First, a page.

Try connecting any two points in the country with a railway line that should take the shortest or the most convenient route, and you can rest assured that others in the vicinity will want the line to veer in their direction (though not as close as their backyard). So it should not come as a surprise that the minister for commerce and industry, Kamal Nath, who represents the Chhindwara constituency in central Madhya Pradesh, should want the proposed Delhi-Mumbai high-speed rail freight track to pass through points in Western MP as well.
Mr Nath is going down a well-worn track. In the US, whenever the government gets ready to spend on a project, the legislators who have to approve that spending demand that a fraction be spent in their states or constituencies. The same thing happens in Europe, not to mention Japan. The Americans have coined a name for this game: pork barrel politics. The reference is to a barrel in which pork used to be kept. The practice of what in India is called “behti Ganga mein haath dhona” (washing your hands in the flowing Ganga) has honourable precedents. Or, as the late Indira Gandhi might have said, it is a “global phenomenon”.
Like corruption, to which she was referring, pork barreling is an inherent risk in government projects, which is why a new breed of bloggers has come into existence, called “pork busters”. Their effort is to try and eliminate “pork”, or the diversion of funds for pet projects.
Given the record of action under the law on the right to information, India needs something like that.
The line for the freight corridor may or may not get twisted into strange shapes by political pulls and pressures, but even without that uncertainty, it has several unanswered questions. The questions begin with the standard ones on commercial and economic logic. With economic growth at around 8.5 per cent, commercial returns are assured between most major hubs of economic activity, especially since 70 per cent of the freight carried by the railways now comprises energy shuffling. Indeed, it is this that gives the oil companies a reason to invest in the high-speed track.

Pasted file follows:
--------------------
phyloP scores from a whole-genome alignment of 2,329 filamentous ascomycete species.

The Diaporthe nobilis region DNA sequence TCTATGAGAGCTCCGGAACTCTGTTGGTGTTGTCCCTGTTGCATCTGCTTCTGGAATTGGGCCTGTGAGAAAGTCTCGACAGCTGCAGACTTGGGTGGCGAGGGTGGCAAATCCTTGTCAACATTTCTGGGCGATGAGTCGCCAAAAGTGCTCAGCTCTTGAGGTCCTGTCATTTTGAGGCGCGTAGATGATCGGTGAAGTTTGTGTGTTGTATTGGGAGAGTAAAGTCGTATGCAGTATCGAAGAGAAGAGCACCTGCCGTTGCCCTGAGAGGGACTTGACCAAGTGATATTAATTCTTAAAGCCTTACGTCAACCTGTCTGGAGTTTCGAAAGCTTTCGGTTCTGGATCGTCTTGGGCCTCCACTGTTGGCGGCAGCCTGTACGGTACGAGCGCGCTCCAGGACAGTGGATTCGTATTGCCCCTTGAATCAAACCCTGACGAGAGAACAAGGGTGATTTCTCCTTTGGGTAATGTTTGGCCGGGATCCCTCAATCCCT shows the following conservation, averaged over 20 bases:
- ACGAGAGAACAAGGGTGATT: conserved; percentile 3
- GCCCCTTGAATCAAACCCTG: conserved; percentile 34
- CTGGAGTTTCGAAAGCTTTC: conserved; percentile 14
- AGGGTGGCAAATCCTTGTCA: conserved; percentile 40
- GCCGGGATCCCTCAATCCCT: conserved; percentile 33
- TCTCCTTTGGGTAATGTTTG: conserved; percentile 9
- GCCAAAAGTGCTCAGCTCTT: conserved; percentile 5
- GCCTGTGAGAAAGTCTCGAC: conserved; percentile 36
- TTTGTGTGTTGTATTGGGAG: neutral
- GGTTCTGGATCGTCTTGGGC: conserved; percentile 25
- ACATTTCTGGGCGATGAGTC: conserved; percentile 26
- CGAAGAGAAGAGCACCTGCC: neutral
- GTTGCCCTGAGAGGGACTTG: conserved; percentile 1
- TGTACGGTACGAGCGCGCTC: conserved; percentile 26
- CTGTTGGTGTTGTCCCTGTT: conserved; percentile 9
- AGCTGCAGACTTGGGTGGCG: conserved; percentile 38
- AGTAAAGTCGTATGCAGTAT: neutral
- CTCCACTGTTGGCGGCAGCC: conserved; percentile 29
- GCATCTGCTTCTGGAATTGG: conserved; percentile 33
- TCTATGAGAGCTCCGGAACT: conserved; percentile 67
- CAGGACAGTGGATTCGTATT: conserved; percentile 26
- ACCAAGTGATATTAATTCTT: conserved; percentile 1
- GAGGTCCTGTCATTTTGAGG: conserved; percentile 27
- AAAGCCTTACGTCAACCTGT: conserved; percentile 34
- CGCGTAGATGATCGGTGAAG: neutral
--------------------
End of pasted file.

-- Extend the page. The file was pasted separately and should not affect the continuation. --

The question of whether private investors will be allowed to do so too has not yet been decided, but given the government’s thrust towards public-private partnerships, it is more than likely that they will be invited to take part. One issue for resolution is that concerning feeder tracks: since the railways own and control them, they will be able to control the freight on the high-speed track as well.
Tariffs will also be a problem as the railways’ own goods trains will compete with privately-owned trains. Past experience has shown that the railways have preferred to divert traffic away from the Konkan railway, and on to lines that they fully own even if that meant taking a longer route, merely because they did not want to lose or share any revenue. It is easy to see how these and other difficulties will crop up when the freight corridor gets going. If there is foresight, these and other such problems should be anticipated now and solutions worked out before work begins, not after money has been sunk and critical choices made.